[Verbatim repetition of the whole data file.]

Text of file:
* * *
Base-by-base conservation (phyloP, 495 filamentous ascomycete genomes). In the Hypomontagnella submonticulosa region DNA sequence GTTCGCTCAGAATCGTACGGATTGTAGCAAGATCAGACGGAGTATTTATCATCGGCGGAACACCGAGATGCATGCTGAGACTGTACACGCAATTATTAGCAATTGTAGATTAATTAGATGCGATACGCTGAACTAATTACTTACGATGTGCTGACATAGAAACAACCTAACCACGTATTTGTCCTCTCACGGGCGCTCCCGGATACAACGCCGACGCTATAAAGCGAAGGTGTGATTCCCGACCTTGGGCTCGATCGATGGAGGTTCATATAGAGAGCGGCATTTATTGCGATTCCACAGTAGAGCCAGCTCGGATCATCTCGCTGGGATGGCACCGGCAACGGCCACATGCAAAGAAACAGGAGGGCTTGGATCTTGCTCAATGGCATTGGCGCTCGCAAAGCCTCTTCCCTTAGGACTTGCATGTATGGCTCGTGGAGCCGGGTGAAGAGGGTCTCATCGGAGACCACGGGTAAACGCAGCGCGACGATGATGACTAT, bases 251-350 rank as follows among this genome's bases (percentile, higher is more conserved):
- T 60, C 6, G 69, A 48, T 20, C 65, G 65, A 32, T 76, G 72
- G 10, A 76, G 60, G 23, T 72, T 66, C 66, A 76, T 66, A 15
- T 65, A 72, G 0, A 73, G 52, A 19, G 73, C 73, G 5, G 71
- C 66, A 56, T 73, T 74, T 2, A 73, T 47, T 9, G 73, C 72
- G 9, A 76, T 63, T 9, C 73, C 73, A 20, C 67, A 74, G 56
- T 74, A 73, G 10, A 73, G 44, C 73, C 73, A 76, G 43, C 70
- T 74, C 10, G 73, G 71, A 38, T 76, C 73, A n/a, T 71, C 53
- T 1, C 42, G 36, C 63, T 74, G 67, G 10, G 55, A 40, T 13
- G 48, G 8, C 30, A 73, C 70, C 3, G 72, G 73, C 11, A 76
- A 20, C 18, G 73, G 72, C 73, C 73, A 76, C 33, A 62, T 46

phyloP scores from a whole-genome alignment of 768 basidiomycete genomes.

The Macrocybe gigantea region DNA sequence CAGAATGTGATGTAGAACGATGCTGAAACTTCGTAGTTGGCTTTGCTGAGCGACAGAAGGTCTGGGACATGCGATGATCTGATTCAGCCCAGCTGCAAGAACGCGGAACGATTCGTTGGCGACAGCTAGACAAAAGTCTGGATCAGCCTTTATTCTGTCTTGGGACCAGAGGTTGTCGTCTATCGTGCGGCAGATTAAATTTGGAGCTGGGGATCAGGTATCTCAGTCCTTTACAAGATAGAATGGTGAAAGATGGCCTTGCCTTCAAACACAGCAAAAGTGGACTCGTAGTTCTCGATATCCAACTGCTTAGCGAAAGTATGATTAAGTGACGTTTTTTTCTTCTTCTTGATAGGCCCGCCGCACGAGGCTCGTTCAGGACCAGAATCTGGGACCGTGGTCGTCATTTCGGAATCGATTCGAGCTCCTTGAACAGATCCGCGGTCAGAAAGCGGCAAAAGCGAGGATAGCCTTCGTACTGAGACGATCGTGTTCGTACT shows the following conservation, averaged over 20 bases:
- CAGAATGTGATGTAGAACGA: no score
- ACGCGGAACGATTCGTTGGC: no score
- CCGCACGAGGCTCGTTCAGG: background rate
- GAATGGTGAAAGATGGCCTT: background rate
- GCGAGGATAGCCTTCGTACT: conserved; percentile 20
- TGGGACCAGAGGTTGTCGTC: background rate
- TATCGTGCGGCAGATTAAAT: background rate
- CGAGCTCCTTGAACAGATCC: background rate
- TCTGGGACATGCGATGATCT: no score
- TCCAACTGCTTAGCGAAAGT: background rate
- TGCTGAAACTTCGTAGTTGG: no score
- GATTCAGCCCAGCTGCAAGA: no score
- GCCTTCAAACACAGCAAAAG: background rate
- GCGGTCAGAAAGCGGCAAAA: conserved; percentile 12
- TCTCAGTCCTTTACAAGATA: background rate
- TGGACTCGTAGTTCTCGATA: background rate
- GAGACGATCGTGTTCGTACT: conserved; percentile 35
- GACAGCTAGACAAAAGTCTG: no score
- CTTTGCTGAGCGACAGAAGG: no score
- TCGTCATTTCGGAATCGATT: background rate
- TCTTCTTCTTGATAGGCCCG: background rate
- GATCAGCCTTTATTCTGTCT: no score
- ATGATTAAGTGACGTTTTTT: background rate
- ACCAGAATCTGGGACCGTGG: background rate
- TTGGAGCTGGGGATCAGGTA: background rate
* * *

Base-by-base conservation (phyloP, 495 filamentous ascomycete genomes). In the Hypomontagnella submonticulosa region DNA sequence GTTCGCTCAGAATCGTACGGATTGTAGCAAGATCAGACGGAGTATTTATCATCGGCGGAACACCGAGATGCATGCTGAGACTGTACACGCAATTATTAGCAATTGTAGATTAATTAGATGCGATACGCTGAACTAATTACTTACGATGTGCTGACATAGAAACAACCTAACCACGTATTTGTCCTCTCACGGGCGCTCCCGGATACAACGCCGACGCTATAAAGCGAAGGTGTGATTCCCGACCTTGGGCTCGATCGATGGAGGTTCATATAGAGAGCGGCATTTATTGCGATTCCACAGTAGAGCCAGCTCGGATCATCTCGCTGGGATGGCACCGGCAACGGCCACATGCAAAGAAACAGGAGGGCTTGGATCTTGCTCAATGGCATTGGCGCTCGCAAAGCCTCTTCCCTTAGGACTTGCATGTATGGCTCGTGGAGCCGGGTGAAGAGGGTCTCATCGGAGACCACGGGTAAACGCAGCGCGACGATGATGACTAT, bases 251-350 rank as follows among this genome's bases (percentile, higher is more conserved):
- T 60, C 6, G 69, A 48, T 20, C 65, G 65, A 32, T 76, G 72
- G 10, A 76, G 60, G 23, T 72, T 66, C 66, A 76, T 66, A 15
- T 65, A 72, G 0, A 73, G 52, A 19, G 73, C 73, G 5, G 71
- C 66, A 56, T 73, T 74, T 2, A 73, T 47, T 9, G 73, C 72
- G 9, A 76, T 63, T 9, C 73, C 73, A 20, C 67, A 74, G 56
- T 74, A 73, G 10, A 73, G 44, C 73, C 73, A 76, G 43, C 70
- T 74, C 10, G 73, G 71, A 38, T 76, C 73, A n/a, T 71, C 53
- T 1, C 42, G 36, C 63, T 74, G 67, G 10, G 55, A 40, T 13
- G 48, G 8, C 30, A 73, C 70, C 3, G 72, G 73, C 11, A 76
- A 20, C 18, G 73, G 72, C 73, C 73, A 76, C 33, A 62, T 46

phyloP scores from a whole-genome alignment of 768 basidiomycete genomes.

The Macrocybe gigantea region DNA sequence CAGAATGTGATGTAGAACGATGCTGAAACTTCGTAGTTGGCTTTGCTGAGCGACAGAAGGTCTGGGACATGCGATGATCTGATTCAGCCCAGCTGCAAGAACGCGGAACGATTCGTTGGCGACAGCTAGACAAAAGTCTGGATCAGCCTTTATTCTGTCTTGGGACCAGAGGTTGTCGTCTATCGTGCGGCAGATTAAATTTGGAGCTGGGGATCAGGTATCTCAGTCCTTTACAAGATAGAATGGTGAAAGATGGCCTTGCCTTCAAACACAGCAAAAGTGGACTCGTAGTTCTCGATATCCAACTGCTTAGCGAAAGTATGATTAAGTGACGTTTTTTTCTTCTTCTTGATAGGCCCGCCGCACGAGGCTCGTTCAGGACCAGAATCTGGGACCGTGGTCGTCATTTCGGAATCGATTCGAGCTCCTTGAACAGATCCGCGGTCAGAAAGCGGCAAAAGCGAGGATAGCCTTCGTACTGAGACGATCGTGTTCGTACT shows the following conservation, averaged over 20 bases:
- CAGAATGTGATGTAGAACGA: no score
- ACGCGGAACGATTCGTTGGC: no score
- CCGCACGAGGCTCGTTCAGG: background rate
- GAATGGTGAAAGATGGCCTT: background rate
- GCGAGGATAGCCTTCGTACT: conserved; percentile 20
- TGGGACCAGAGGTTGTCGTC: background rate
- TATCGTGCGGCAGATTAAAT: background rate
- CGAGCTCCTTGAACAGATCC: background rate
- TCTGGGACATGCGATGATCT: no score
- TCCAACTGCTTAGCGAAAGT: background rate
- TGCTGAAACTTCGTAGTTGG: no score
- GATTCAGCCCAGCTGCAAGA: no score
- GCCTTCAAACACAGCAAAAG: background rate
- GCGGTCAGAAAGCGGCAAAA: conserved; percentile 12
- TCTCAGTCCTTTACAAGATA: background rate
- TGGACTCGTAGTTCTCGATA: background rate
- GAGACGATCGTGTTCGTACT: conserved; percentile 35
- GACAGCTAGACAAAAGTCTG: no score
- CTTTGCTGAGCGACAGAAGG: no score
- TCGTCATTTCGGAATCGATT: background rate
- TCTTCTTCTTGATAGGCCCG: background rate
- GATCAGCCTTTATTCTGTCT: no score
- ATGATTAAGTGACGTTTTTT: background rate
- ACCAGAATCTGGGACCGTGG: background rate
- TTGGAGCTGGGGATCAGGTA: background rate